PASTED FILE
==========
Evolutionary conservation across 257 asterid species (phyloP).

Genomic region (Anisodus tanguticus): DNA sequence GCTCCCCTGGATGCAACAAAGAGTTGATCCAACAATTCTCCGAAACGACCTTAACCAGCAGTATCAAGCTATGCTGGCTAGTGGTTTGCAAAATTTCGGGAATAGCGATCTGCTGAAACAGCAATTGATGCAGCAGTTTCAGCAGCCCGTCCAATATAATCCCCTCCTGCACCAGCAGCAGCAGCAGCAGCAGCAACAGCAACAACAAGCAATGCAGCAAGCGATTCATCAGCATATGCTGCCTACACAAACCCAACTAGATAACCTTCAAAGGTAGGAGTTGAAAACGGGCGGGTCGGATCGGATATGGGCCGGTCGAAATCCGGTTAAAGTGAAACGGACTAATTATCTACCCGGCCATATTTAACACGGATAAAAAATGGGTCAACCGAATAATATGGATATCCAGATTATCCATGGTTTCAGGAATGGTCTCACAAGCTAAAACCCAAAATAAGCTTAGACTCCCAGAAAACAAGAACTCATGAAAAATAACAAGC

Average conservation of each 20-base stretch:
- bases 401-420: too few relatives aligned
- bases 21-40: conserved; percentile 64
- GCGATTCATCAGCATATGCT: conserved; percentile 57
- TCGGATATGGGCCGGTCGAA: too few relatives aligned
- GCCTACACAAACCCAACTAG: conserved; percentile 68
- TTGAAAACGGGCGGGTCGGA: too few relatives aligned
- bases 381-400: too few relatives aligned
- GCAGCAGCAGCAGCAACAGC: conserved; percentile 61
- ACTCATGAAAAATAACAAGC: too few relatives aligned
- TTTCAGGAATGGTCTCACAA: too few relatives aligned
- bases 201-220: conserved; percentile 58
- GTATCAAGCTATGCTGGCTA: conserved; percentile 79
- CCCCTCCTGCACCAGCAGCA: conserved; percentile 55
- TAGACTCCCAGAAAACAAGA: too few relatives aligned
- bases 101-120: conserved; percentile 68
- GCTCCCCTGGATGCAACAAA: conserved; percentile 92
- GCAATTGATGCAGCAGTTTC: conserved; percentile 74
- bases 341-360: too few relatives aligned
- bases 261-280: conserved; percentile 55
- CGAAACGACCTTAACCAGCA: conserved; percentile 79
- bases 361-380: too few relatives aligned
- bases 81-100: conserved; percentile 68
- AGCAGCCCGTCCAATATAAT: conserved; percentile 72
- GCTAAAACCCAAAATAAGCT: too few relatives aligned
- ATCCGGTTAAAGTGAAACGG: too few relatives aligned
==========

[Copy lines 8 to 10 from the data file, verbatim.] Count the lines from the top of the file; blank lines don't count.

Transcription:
- GCCTACACAAACCCAACTAG: conserved; percentile 68
- TTGAAAACGGGCGGGTCGGA: too few relatives aligned
- bases 381-400: too few relatives aligned